Tuesday, July 22, 2008

Le Petit Prince: the Complete Text Online

I'm pleased to note that the complete text of Antoine de Saint Exupéry's marvelous children's book*, Le petit prince, is online in its entirety at a site called Wikilivres -- a web site hosted in Canada, which is why the book can be hosted at there: apparently the book is in the public domain up north. In addition to the French original, there are a number of translations of the book at the same site. Most relevant to my readers is probably The Little Prince (English -- the Katherine Woods translation). But there is also El Principito (Spanish), Der Kleine Prinz (German), and one that I'm guessing is Russian, although I can't really be sure.

Anyway, it's delightful, and I'm happy to see it online. Three cheers for the internet! (And a big raspberry for US copyright laws...)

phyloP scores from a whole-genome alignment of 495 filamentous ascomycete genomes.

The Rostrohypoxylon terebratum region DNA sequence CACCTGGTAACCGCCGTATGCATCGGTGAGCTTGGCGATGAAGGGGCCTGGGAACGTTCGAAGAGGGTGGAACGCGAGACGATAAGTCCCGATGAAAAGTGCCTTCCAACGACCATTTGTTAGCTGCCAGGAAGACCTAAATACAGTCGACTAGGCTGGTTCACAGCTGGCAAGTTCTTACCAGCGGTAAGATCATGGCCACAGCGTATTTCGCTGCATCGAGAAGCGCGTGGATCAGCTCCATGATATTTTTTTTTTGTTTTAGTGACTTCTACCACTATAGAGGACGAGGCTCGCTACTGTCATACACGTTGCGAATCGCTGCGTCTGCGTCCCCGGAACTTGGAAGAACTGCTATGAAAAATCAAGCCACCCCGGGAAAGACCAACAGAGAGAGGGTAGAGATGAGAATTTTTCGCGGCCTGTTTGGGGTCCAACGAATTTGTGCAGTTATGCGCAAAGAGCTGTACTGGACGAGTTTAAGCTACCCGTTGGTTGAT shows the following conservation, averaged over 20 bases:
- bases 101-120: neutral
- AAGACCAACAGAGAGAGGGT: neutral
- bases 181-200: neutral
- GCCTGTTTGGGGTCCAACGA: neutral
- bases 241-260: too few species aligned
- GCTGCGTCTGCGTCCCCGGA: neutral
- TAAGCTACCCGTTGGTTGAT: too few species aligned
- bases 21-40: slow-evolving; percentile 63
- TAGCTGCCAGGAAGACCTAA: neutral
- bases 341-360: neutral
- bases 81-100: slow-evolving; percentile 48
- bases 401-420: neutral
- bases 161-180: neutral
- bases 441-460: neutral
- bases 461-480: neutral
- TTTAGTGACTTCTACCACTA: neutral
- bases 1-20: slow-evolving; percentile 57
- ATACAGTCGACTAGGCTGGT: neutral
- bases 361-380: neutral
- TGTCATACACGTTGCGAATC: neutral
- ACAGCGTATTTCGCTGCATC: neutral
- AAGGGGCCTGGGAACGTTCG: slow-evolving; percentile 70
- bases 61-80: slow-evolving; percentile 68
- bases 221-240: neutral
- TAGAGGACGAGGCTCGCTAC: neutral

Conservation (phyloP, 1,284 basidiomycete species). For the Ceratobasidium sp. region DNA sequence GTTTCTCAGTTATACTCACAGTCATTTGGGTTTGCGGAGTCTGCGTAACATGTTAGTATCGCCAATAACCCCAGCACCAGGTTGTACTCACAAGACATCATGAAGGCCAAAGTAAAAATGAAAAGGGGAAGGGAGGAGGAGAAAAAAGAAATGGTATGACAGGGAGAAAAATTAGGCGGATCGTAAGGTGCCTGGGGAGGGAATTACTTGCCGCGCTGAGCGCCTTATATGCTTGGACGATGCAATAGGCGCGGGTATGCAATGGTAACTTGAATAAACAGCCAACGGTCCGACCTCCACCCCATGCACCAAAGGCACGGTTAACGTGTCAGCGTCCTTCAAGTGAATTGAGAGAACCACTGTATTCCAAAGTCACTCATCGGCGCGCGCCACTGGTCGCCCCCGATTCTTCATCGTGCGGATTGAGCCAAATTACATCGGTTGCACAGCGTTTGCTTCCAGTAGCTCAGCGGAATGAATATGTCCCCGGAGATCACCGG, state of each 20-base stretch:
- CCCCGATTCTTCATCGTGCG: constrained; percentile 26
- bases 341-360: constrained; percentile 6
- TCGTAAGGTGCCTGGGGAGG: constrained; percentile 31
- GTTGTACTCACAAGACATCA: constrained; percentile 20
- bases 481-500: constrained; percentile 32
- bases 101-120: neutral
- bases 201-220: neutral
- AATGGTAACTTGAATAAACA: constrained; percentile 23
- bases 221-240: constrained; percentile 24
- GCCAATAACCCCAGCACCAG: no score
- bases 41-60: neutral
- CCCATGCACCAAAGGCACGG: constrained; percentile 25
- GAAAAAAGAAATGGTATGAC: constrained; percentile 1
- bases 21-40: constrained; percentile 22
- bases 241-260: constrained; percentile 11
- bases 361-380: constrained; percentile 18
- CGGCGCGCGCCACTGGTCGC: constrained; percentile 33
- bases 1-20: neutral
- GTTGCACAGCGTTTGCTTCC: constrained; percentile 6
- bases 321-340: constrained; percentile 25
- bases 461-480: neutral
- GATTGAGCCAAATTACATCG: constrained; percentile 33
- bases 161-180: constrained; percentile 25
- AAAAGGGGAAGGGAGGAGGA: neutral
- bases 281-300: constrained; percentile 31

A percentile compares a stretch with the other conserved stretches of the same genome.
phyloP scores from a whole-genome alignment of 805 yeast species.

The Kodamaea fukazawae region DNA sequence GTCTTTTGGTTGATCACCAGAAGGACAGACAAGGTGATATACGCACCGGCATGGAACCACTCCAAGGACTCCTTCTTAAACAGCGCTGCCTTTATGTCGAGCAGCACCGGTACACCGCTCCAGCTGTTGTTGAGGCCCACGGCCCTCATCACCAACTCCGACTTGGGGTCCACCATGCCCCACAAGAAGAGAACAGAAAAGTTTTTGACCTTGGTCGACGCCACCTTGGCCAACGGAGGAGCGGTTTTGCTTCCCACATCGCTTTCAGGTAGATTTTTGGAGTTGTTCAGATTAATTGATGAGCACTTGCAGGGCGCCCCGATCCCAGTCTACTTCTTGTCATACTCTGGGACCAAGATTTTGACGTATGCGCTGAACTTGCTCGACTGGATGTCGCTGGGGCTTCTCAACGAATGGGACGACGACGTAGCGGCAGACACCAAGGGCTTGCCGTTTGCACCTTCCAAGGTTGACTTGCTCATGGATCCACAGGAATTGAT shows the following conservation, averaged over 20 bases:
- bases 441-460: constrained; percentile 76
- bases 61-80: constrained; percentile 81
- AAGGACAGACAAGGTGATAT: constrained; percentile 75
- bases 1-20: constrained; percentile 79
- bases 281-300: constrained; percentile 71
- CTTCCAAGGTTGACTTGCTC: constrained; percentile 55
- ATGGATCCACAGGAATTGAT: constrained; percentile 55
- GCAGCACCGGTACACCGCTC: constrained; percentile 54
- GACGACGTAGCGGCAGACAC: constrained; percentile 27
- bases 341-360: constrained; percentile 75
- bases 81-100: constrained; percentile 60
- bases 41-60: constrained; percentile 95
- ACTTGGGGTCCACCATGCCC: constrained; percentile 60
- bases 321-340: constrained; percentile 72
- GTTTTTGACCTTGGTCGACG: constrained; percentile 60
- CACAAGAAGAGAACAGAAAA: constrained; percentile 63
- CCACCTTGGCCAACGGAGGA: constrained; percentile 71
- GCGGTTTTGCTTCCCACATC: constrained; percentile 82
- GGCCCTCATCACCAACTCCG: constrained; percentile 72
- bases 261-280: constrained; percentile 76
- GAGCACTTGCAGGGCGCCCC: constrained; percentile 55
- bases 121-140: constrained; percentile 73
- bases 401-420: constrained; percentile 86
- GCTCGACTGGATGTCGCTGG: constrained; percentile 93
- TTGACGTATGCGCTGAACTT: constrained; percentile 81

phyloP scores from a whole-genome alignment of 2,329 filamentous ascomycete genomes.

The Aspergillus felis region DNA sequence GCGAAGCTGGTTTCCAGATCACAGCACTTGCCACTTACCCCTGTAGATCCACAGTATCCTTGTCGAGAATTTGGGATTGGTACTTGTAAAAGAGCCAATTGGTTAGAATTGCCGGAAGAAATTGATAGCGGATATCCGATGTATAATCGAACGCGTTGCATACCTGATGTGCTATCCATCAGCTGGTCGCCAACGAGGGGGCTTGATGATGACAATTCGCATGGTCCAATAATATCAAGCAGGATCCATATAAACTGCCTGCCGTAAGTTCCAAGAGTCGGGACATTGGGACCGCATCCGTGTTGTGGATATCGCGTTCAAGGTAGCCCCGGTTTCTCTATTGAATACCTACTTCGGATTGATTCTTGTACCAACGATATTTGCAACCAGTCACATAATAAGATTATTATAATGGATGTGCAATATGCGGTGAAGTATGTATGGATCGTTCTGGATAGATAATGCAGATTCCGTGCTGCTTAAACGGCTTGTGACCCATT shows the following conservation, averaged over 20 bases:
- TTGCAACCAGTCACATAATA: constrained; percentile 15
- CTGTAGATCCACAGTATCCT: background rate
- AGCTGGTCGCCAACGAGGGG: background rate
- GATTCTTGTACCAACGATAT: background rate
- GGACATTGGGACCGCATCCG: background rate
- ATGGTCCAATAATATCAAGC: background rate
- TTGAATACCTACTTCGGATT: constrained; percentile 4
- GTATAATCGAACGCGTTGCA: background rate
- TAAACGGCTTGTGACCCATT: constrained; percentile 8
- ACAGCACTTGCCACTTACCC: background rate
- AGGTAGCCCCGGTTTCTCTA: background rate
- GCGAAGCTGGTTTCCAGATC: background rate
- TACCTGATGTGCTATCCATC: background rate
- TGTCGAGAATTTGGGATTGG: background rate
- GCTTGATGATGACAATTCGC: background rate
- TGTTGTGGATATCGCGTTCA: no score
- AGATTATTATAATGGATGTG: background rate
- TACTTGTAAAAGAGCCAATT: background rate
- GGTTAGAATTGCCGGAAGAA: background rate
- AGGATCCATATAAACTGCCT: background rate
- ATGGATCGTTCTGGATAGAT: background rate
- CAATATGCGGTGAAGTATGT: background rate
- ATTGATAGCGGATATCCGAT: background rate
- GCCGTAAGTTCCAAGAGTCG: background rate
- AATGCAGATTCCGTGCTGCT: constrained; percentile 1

(The above was via the Wikipedia article; from the same source, this site has detailed comparisons of the various English translations of the book's most famous passage (as well as of translations in Chinese, Vietnamese and Japanese, which may or may not interest you...))

*Although some adults may be wise enough to understand it too.


Matthias said...

Stephen, if by some fluke you haven't yet read Hofstadter's Le Ton Beau de Marot, I strongly recommend it. It's a really interesting (if you can overlook the frequent Hofstadterisms), long, detailed book on translation at a level much like these examples from The Little Prince.

Stephen said...


I guess we're thinking along the same lines, since if you look just two posts down (to here) you'll see I just quoted a poem from it -- and myself recommended it -- less than a week ago.

To repeat myself from that post: "Thought provoking, delightful to read, and wrong on many topics, but in a way that is fun to argue with and which leads to a lot of great other books. So, with that caveat, I recommend it highly. (Can a book you think is fundamentally wrong in its central argument be one of your favorite books? If so, this is one of mine.)"


Matthias said...

So you did. I skimmed that entry and missed the reference. Synchronicity!